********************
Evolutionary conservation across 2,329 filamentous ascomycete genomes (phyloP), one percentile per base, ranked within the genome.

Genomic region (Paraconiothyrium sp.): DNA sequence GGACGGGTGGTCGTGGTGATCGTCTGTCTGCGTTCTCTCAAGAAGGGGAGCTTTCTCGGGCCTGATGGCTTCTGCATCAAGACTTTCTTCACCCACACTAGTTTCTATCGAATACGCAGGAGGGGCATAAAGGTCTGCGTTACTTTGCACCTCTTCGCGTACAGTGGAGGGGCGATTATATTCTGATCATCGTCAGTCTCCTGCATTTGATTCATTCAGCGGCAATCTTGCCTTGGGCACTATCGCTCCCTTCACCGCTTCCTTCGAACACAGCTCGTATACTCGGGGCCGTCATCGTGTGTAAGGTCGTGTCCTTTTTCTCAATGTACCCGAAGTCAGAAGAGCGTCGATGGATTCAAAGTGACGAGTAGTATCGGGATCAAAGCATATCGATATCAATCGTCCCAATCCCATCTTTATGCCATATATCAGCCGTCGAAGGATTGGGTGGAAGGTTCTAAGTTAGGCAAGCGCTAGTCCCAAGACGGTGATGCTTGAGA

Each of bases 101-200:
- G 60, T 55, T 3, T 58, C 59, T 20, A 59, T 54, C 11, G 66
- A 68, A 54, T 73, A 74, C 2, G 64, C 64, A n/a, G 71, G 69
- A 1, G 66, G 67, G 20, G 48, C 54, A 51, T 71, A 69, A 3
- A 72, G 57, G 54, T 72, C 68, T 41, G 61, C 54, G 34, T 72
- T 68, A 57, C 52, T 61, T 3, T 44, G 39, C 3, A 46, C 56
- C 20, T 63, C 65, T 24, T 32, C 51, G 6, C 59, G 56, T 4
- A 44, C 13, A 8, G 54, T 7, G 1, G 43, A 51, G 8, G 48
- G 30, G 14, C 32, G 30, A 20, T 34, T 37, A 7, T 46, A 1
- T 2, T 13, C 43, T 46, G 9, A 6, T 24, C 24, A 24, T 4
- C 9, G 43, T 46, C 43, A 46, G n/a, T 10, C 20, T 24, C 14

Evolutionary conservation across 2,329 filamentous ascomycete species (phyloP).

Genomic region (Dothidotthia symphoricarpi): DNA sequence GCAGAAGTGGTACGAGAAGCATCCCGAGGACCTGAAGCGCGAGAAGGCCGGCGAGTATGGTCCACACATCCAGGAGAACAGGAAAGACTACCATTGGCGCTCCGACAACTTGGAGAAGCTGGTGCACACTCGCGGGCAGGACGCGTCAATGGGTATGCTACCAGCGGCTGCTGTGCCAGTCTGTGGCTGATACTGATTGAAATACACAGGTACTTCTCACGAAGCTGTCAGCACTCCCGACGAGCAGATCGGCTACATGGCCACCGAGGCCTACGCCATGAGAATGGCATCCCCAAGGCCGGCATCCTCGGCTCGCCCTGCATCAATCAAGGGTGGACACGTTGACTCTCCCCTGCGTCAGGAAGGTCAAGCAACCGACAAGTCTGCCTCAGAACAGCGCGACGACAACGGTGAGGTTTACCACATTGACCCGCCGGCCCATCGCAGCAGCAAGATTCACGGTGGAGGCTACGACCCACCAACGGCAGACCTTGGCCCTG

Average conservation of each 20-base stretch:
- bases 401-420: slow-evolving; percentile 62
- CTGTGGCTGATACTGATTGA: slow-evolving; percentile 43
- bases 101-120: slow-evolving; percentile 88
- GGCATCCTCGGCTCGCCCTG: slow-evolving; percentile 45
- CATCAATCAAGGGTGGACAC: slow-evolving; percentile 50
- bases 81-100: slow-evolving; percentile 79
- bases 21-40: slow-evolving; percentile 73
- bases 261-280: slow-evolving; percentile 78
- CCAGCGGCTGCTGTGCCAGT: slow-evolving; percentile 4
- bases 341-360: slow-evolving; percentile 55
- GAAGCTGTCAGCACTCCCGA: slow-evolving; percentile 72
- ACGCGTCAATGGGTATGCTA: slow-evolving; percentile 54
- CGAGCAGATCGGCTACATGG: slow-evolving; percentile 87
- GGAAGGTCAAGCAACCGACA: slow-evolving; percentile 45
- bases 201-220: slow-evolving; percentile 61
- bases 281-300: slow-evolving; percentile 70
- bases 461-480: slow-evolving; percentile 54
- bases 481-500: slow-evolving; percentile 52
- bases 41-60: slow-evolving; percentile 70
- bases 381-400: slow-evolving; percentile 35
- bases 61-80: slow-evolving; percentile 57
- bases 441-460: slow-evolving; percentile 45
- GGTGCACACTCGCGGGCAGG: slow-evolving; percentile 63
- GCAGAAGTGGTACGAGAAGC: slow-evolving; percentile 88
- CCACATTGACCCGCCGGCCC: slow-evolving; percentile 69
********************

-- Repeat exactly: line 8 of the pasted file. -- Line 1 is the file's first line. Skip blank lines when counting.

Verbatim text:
- T 68, A 57, C 52, T 61, T 3, T 44, G 39, C 3, A 46, C 56